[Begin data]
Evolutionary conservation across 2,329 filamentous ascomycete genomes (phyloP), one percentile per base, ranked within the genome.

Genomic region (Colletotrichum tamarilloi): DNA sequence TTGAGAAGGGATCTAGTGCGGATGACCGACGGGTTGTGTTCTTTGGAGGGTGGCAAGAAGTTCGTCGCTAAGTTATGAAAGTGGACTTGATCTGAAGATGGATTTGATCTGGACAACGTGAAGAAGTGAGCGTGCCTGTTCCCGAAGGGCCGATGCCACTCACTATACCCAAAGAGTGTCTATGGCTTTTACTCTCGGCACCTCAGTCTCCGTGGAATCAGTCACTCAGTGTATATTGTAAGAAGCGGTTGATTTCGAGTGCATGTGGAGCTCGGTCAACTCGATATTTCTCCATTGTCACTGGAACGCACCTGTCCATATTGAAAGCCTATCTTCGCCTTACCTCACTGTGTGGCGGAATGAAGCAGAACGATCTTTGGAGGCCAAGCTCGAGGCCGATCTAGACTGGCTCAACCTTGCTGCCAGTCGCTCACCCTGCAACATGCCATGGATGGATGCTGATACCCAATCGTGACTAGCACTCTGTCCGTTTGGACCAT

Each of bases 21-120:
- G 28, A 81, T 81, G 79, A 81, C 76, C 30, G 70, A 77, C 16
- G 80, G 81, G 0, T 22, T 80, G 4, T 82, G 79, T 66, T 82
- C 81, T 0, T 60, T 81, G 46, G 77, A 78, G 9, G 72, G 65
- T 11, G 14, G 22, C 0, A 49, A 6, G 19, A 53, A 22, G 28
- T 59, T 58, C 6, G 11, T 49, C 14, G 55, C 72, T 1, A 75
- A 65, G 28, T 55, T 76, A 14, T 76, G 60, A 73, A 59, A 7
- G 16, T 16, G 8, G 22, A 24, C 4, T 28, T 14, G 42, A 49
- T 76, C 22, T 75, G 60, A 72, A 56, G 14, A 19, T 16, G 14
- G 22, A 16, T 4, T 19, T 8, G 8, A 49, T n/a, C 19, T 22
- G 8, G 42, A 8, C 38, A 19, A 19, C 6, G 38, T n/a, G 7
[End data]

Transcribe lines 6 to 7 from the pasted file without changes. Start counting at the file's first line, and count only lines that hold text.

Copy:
- C 81, T 0, T 60, T 81, G 46, G 77, A 78, G 9, G 72, G 65
- T 11, G 14, G 22, C 0, A 49, A 6, G 19, A 53, A 22, G 28